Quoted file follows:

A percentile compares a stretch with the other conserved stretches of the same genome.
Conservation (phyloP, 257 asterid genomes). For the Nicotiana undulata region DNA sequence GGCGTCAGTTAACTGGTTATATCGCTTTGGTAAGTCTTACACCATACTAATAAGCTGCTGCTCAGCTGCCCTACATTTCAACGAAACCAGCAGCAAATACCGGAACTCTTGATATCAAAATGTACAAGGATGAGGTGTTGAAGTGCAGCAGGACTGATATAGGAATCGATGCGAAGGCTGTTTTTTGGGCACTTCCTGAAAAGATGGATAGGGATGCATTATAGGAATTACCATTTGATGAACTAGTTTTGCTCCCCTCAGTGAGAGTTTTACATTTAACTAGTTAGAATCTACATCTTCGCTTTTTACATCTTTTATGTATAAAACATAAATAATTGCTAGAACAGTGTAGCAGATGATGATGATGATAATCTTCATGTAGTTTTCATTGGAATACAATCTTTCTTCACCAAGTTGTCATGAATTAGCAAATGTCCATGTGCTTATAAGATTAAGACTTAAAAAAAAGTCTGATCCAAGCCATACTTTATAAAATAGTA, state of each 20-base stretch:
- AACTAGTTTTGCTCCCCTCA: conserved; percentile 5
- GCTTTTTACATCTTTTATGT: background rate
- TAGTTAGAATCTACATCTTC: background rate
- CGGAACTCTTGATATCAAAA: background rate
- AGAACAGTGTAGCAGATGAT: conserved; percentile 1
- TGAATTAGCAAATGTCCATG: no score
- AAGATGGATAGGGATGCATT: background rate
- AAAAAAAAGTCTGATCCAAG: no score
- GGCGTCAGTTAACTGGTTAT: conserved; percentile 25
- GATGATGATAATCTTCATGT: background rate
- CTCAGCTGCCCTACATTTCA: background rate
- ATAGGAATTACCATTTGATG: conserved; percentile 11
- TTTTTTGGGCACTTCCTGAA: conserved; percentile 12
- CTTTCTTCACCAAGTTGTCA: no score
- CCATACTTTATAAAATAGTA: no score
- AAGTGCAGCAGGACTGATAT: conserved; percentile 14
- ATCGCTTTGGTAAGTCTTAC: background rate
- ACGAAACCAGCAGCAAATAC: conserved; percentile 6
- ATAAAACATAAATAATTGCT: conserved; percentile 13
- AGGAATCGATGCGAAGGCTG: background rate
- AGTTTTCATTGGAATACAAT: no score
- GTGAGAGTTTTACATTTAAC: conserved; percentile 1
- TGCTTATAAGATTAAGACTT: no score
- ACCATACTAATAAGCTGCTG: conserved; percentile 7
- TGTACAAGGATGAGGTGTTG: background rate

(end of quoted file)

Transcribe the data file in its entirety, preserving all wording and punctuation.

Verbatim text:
A percentile compares a stretch with the other conserved stretches of the same genome.
Conservation (phyloP, 257 asterid genomes). For the Nicotiana undulata region DNA sequence GGCGTCAGTTAACTGGTTATATCGCTTTGGTAAGTCTTACACCATACTAATAAGCTGCTGCTCAGCTGCCCTACATTTCAACGAAACCAGCAGCAAATACCGGAACTCTTGATATCAAAATGTACAAGGATGAGGTGTTGAAGTGCAGCAGGACTGATATAGGAATCGATGCGAAGGCTGTTTTTTGGGCACTTCCTGAAAAGATGGATAGGGATGCATTATAGGAATTACCATTTGATGAACTAGTTTTGCTCCCCTCAGTGAGAGTTTTACATTTAACTAGTTAGAATCTACATCTTCGCTTTTTACATCTTTTATGTATAAAACATAAATAATTGCTAGAACAGTGTAGCAGATGATGATGATGATAATCTTCATGTAGTTTTCATTGGAATACAATCTTTCTTCACCAAGTTGTCATGAATTAGCAAATGTCCATGTGCTTATAAGATTAAGACTTAAAAAAAAGTCTGATCCAAGCCATACTTTATAAAATAGTA, state of each 20-base stretch:
- AACTAGTTTTGCTCCCCTCA: conserved; percentile 5
- GCTTTTTACATCTTTTATGT: background rate
- TAGTTAGAATCTACATCTTC: background rate
- CGGAACTCTTGATATCAAAA: background rate
- AGAACAGTGTAGCAGATGAT: conserved; percentile 1
- TGAATTAGCAAATGTCCATG: no score
- AAGATGGATAGGGATGCATT: background rate
- AAAAAAAAGTCTGATCCAAG: no score
- GGCGTCAGTTAACTGGTTAT: conserved; percentile 25
- GATGATGATAATCTTCATGT: background rate
- CTCAGCTGCCCTACATTTCA: background rate
- ATAGGAATTACCATTTGATG: conserved; percentile 11
- TTTTTTGGGCACTTCCTGAA: conserved; percentile 12
- CTTTCTTCACCAAGTTGTCA: no score
- CCATACTTTATAAAATAGTA: no score
- AAGTGCAGCAGGACTGATAT: conserved; percentile 14
- ATCGCTTTGGTAAGTCTTAC: background rate
- ACGAAACCAGCAGCAAATAC: conserved; percentile 6
- ATAAAACATAAATAATTGCT: conserved; percentile 13
- AGGAATCGATGCGAAGGCTG: background rate
- AGTTTTCATTGGAATACAAT: no score
- GTGAGAGTTTTACATTTAAC: conserved; percentile 1
- TGCTTATAAGATTAAGACTT: no score
- ACCATACTAATAAGCTGCTG: conserved; percentile 7
- TGTACAAGGATGAGGTGTTG: background rate